There is truth behind the rumor, if you see a slow-mo of a sneeze (disgustingly, below):
Ok, so I'm no doctor, but my chest does hurt if I ever stifle a sneeze, so I take that as a bad sign, just let loose, but always, ALWAYS use a hankie! To those who sneeze in public, keep your germs to yourself, vermin!
I digress, the question I want to ask is, what about supressing laughter?
As you can probably tell, I'm generally a Laugh Out Loud kinda guy. I love Laughing. Laughter is definately the best medicine, I wake up early to watch comedies in the morning to go to work with a smile. It really is a powerful, powerful weapon, the smile.
The year was 2003, I was in my second year of uni, enjoying the cred that came with no longer being a freshman.
I was late for one of my first lectures, Operations Management. The professor was a cool lady, she let me in without admonishing me, and I apologised after the lecture was over for my impromptu arrival. All was well, good first impression right? Wrong!
Later that week we were discussing manufacturing processes. And the topic of the production line came up, you know, like cars. One person fits the doors, the other welds them in, then someone sticks on the wheels, etc etc etc. It was first patented by Henry Ford, the grandfather of all automobiles. He also had an excellent marketing motto "you can have any color you want so long as it is black".
So, here I am, sitting in the lecture hall, the sun is shining, the people are concentrating, my mind wanders and I start flipping ahead in the text-book. I come across another production line. At Pepsi's factory.
Now, the thing about laughter is, its all about the situation. You can tell one joke in one environment and receive a cold response, you can tell the same joke in a different environment and receive a rolling ovation.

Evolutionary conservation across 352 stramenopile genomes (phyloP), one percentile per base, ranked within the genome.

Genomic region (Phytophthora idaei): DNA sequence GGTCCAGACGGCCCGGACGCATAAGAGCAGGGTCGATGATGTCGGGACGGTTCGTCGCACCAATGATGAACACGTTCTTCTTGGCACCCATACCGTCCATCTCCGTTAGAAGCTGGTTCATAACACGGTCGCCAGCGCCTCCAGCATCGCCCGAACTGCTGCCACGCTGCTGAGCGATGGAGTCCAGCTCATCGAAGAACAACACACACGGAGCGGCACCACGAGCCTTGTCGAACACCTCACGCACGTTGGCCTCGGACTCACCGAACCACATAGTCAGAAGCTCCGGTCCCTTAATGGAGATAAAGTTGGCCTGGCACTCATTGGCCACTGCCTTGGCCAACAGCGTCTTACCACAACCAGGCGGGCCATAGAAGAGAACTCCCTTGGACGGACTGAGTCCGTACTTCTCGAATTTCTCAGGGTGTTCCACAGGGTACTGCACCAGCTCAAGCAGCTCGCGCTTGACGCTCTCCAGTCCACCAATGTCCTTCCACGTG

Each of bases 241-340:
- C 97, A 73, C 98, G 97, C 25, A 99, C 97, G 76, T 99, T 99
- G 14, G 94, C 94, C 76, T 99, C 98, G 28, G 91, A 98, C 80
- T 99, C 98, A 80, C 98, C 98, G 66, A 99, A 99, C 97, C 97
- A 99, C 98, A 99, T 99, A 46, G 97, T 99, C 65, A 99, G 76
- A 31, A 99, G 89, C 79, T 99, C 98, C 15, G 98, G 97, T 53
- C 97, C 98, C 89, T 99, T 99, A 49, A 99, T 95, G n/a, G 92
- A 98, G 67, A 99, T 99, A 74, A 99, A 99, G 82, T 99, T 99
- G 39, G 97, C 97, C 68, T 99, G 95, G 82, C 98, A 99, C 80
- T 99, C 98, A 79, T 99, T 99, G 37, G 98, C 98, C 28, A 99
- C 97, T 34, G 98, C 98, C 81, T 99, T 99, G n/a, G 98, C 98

The picture was simple, it was something like this but not exactly:
A guy standing at the end of the production line, with a garden hose and spraying pepsi into the empty bottles.
To me, that was hilarious. At first I had the giggles. Like trying to stifle a sneeze, then it built up, like trying to hold in a cough. But as with water, once the flow starts, it is impossible to stop. I started releasing little "laughlets", my face was turning beet-root red, I didn't know what to do!
The professor must have heard my weak sound effects and, out of concern, asked if was ok.
I had to let it out.
At this point all eyes were on me, turning me a raging shade of red, enough to encourage a gore from a bull in Pamplona.
I signalled that I needed a minute, ducked my head under the table and literally LMAO. Everyone could see me, but, its better to be laughed at than have a heart attack, which is what I was on the verge of!
After the episode had passed, I casually sat back up, and told the professor "I'm ok now, please continue".
After the rest of the people had their laugh, as did the professor, she indeed did.
Luckily, we were on good terms by then, had it been a dude, I most probably would have been kicked out and asked never to show my face again, but I was refered to as "laughing boy" from that point forward. And our paths crossed again in my Fourth year!
Always remember, it is important to laugh from the heart, when you get the giggles, let em out, the more you hold them in, the stronger it will hit you in the end.